The dam gene of Escherichia coli encodes a DNA methyltransferase that methylates the N6 position of adenine in the sequence GATC. It was stably expressed from a shuttle vector in a repair- and recombination-proficient strain of Bacillus subtilis. In this strain the majority of plasmid DNA molecules was modified at dam sites whereas most chromosomal DNA remained unmethylated during exponential growth. During stationary phase the amount of unmethylated DNA increased, suggesting that methylated bases were being removed. An ultraviolet damage repair-deficient mutant (uvrB) contained highly methylated chromosomal and plasmid DNA. High levels of Dam methylation were detrimental to growth and viability of this mutant strain and some features of the SOS response were also induced. A mutant defective in the synthesis of adaptive DNA alkyltransferases and induction of the adaptive response (ada) also showed high methylation and properties similar to that of the dam gene expressing uvrB strain. When protein extracts from B. subtilis expressing the Dam methyltransferase or treated with N-methyl-N'-nitro-N-nitroso-guanidine were incubated with [3H]-labelled Dam methylated DNA, the methyl label was bound to two proteins of 14 and 9 kD. Some free N6-methyladenine was also detected in the supernatant of the incubation mixture. We propose that N6-methyladenine residues are excised by proteins involved in both excision (uvrB) and the adaptive response (ada) DNA repair pathways in B. subtilis.
Bacteria and bacteriophages have evolved DNA modification as a strategy to protect their genomes. Mom protein of bacteriophage Mu modifies the phage DNA, rendering it refractile to numerous restriction enzymes and in turn enabling the phage to successfully invade a variety of hosts. A strong fortification, a combined activity of the phage and host factors, prevents untimely expression of mom and associated toxic effects. Here, we identify the bacterial chromatin architectural protein Fis as an additional player in this crowded regulatory cascade. Both in vivo and in vitro studies described here indicate that Fis acts as a transcriptional repressor of mom promoter. Further, our data shows that Fis mediates its repressive effect by denying access to RNA polymerase at mom promoter. We propose that a combined repressive effect of Fis and previously characterized negative regulatory factors could be responsible to keep the gene silenced most of the time. We thus present a new facet of Fis function in Mu biology. In addition to bringing about overall downregulation of Mu genome, it also ensures silencing of the advantageous but potentially lethal mom gene.
Bacteriophages T2 and T4 encode DNA-[N6-adenine] methyltransferases (Dam) which differ from each other by only three amino acids. The canonical recognition sequence for these enzymes in both cytosine and 5-hydroxymethylcytosine-containing DNA is GATC; at a lower efficiency they also recognize some non-canonical sites in sequences derived from GAY (where Y is cytosine or thymine). We found that T4 Dam fails to methylate certain GATA and GATT sequences which are methylated by T2 Dam. This indicates that T2 Dam and T4 Dam do not have identical sequence specificities. We analyzed DNA sequence data files obtained from GenBank, containing about 30% of the T4 genome, to estimate the overall frequency of occurrence of GATC, as well as non-canonical sites derived from GAY. The observed N6methyladenine (m6A) content of T4 DNA, methylated exclusively at GATC (by Escherichia coli Dam), was found to be in good agreement with this estimate. Although GATC is fully methylated in virion DNA, only a small percentage of the non-canonical sequences are methylated.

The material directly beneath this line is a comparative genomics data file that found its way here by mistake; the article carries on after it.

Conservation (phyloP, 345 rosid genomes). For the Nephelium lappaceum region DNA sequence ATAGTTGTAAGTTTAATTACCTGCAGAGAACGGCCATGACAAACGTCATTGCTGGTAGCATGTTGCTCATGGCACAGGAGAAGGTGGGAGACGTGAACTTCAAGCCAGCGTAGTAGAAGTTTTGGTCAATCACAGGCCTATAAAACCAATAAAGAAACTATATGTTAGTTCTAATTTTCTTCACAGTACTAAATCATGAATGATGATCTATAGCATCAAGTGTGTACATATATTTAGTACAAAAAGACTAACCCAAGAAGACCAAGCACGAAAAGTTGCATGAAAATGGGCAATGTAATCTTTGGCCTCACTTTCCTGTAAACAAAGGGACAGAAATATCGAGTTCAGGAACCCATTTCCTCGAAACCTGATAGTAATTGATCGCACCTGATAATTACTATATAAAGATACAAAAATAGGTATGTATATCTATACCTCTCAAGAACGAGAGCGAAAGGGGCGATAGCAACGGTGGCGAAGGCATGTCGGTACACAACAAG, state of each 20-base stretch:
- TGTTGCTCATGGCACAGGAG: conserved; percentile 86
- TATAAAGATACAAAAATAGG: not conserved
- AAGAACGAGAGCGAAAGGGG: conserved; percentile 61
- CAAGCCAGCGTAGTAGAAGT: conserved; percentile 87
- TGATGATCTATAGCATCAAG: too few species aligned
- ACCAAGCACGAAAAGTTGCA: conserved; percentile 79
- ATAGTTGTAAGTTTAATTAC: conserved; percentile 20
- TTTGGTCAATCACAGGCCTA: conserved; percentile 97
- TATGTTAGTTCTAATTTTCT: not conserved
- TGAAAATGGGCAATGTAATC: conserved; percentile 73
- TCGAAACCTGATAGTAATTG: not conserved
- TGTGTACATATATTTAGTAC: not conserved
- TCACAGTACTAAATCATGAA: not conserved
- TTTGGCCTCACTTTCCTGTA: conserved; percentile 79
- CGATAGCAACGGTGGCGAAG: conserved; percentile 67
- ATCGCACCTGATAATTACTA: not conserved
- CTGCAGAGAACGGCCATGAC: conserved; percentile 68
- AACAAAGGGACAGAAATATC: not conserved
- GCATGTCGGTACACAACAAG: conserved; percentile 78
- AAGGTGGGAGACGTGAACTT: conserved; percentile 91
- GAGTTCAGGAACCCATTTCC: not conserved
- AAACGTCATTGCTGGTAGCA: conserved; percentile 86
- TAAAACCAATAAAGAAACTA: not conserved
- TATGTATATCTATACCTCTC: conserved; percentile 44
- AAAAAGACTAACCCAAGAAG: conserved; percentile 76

The novel temperate bacteriophage Lula, contaminating laboratory Escherichia coli strains, turned out to be the well-known lambdoid phage phi80. Our previous studies revealed that two characteristics of Lula/phi80 facilitate its spread in the laboratory environment: cryptic lysogen productivity and stealthy infectivity. To understand the genetics/genomics behind these traits, we sequenced and annotated the Lula/phi80 genome, encountering an E. coli-toxic gene revealed as a gap in the sequencing contig and analyzing a few genes in more detail. Lula/phi80's genome layout copies that of lambda, yet homology with other lambdoid phages is mostly limited to the capsid genes. Lula/phi80's DNA is resistant to cutting with several restriction enzymes, suggesting DNA modification, but deletion of the phage's damL gene, coding for DNA adenine methylase, did not make DNA cuttable. The damL mutation of Lula/phi80 also did not change the phage titer in lysogen cultures, whereas the host dam mutation did increase it almost 100-fold. Since the high phage titer in cultures of Lula/phi80 lysogens is apparently in response to endogenous DNA damage, we deleted the only Lula/phi80 SOS-controlled gene, dinL. We found that dinL mutant lysogens release fewer phage in response to endogenous DNA damage but are unchanged in their response to external DNA damage. The toxic gene of Lula/phi80, gamL, encodes an inhibitor of the host ATP-dependent exonucleases, RecBCD and SbcCD. Its own antidote, agt, apparently encoding a modifier protein, was found nearby. Interestingly, Lula/phi80 lysogens are recD and sbcCD phenocopies, so GamL and Agt are part of lysogenic conversion.